But twelve legs are better in Tom Six’s
already infamous and gripping horror flick.
By now you’ll have seen the trailer and probably doubted whether The Human Centipede is really a genuine film at all or just another online spoof clip. But next month the full film makes its way, on all fours, to cinemas nationwide – and it’s bloody brilliant.
It’s not entirely spoof-free either. The unthinkable premise (for those who’ve spent the past few months in a state of Facebookless, YouTubeless exile) takes us to Germany where Dr. Heiter, an esteemed surgeon, is rounding up tourists with which to create his dream pet: a human centipede compiled of three humans sewn together, arse to mouth, and sharing one long dietary system. Although writer/director Tom Six (Gay In Amsterdam) sought the advice of a qualified surgeon to ensure complete medical authenticity, he paints a thick gloss of parody over his absurd 21st century gothic tale.
From the offset we know who the victims are going to be – and rightly so. Despite their generously aesthetically pleasing qualities, the two backpacking bimbos who say things like “kisses!” and get confused by roadmaps are not only incredibly annoying, they also can’t act (presumably intentional). So when they lose their way and get a puncture while driving through a forest at night and, unable to work their phones to call for help, head for the porch light of the isolated house nearby, we sit back and relax thinking we’ve seen this film a thousand times before. That is until Dr. Heiter reaches for the scalpel.
For all the close ups of anesthetised flesh being pierced and retailored by surgical implements which follow, Six does extremely well to resist the pitfalls of most horror films which make it to UK screens. Favouring almost unbearably intense levels of suspense as much the unflinching gore, the film squats somewhere between the two in relatively untrodden territory. No embittered, disfigured sub-humans with their twisted moralities here, only a superbly cast Dieter Laser (the LEXX series) as our esteemed surgeon who, for all his humanity and longing, has no qualms about making corrective changes to his prisoners in search of the perfect pet.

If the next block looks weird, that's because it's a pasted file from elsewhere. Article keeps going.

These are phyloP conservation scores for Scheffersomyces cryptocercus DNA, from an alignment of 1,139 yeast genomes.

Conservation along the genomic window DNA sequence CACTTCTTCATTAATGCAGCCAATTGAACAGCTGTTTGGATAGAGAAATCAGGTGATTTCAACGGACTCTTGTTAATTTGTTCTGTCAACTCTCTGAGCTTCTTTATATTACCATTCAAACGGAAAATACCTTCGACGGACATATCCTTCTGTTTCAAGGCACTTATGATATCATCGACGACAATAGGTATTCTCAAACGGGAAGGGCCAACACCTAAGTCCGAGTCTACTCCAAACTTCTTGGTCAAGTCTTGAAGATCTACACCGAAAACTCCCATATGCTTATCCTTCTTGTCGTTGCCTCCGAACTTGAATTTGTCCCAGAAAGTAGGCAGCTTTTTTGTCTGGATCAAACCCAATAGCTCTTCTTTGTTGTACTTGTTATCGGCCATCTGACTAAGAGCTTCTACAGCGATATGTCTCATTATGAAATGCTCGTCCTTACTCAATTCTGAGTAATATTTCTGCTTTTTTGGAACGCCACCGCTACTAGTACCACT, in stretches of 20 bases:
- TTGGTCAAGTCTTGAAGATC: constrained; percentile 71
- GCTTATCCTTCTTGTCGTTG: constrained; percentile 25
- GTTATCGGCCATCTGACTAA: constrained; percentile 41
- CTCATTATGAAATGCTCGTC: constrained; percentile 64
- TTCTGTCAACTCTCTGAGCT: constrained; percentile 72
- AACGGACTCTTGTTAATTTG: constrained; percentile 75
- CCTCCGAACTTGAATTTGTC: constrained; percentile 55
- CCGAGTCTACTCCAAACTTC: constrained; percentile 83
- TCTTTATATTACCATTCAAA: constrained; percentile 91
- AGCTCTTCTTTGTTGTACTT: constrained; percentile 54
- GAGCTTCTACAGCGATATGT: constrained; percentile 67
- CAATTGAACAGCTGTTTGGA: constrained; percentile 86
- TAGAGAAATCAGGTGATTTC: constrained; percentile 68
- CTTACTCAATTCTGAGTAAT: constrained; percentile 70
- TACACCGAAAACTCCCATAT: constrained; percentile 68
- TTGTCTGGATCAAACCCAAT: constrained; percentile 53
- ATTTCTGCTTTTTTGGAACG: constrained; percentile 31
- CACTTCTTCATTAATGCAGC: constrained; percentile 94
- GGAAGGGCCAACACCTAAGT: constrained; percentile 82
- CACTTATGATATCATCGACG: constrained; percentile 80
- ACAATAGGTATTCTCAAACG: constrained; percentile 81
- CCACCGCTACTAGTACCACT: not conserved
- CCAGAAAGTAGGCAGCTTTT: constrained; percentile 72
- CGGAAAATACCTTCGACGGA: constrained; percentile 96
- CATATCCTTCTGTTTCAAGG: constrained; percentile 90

With excellent comic timing, flicking from smooth criminal to gaunt nutcase with the slightest clench of his razor sharp jaw, Laser takes a bizarre premise and pins it to a character who we love and hate in equal measures. Burlesquing his German accent to the max (“rrrohipnol”), Laser makes the best of Six’s sparse but hilarious dialogue. “Are you alooone?” Dr. Heiter sneers as he welcomes in two fatally naïve American teens soaked through to the skin by sudden rain. Comedy horror disturbing middle-class tranquility will remind horror fans of Michael Haneke’s Funny Games, which the film's opening motorway sequence no doubt references.
The setting is unique too. In Heiter’s house, Six has staged a pristinely calm and tastefully furnished domestic space around which his victims must crawl in agony, the different rooms providing the backdrops of each scene and making the film feel grimly voyeuristic and episodic, until the final chase scenes. The swimming pool annex also supplies the film with a couple of memorable and particularly tense set pieces. While the centipede (literally) eats its own shit, Dr. Heiter takes a knife to a juicy slab of steak – it all makes for some very dark comedy indeed.
While diehard horror fans might not fill any of the sick bags distributed by cinema staff, I’d suggest only a light dinner afterwards. There’s plenty of originality here to make this the most essential horror viewing of the past five years.
The Human Centipede: crawling to a screen near you on 20 August.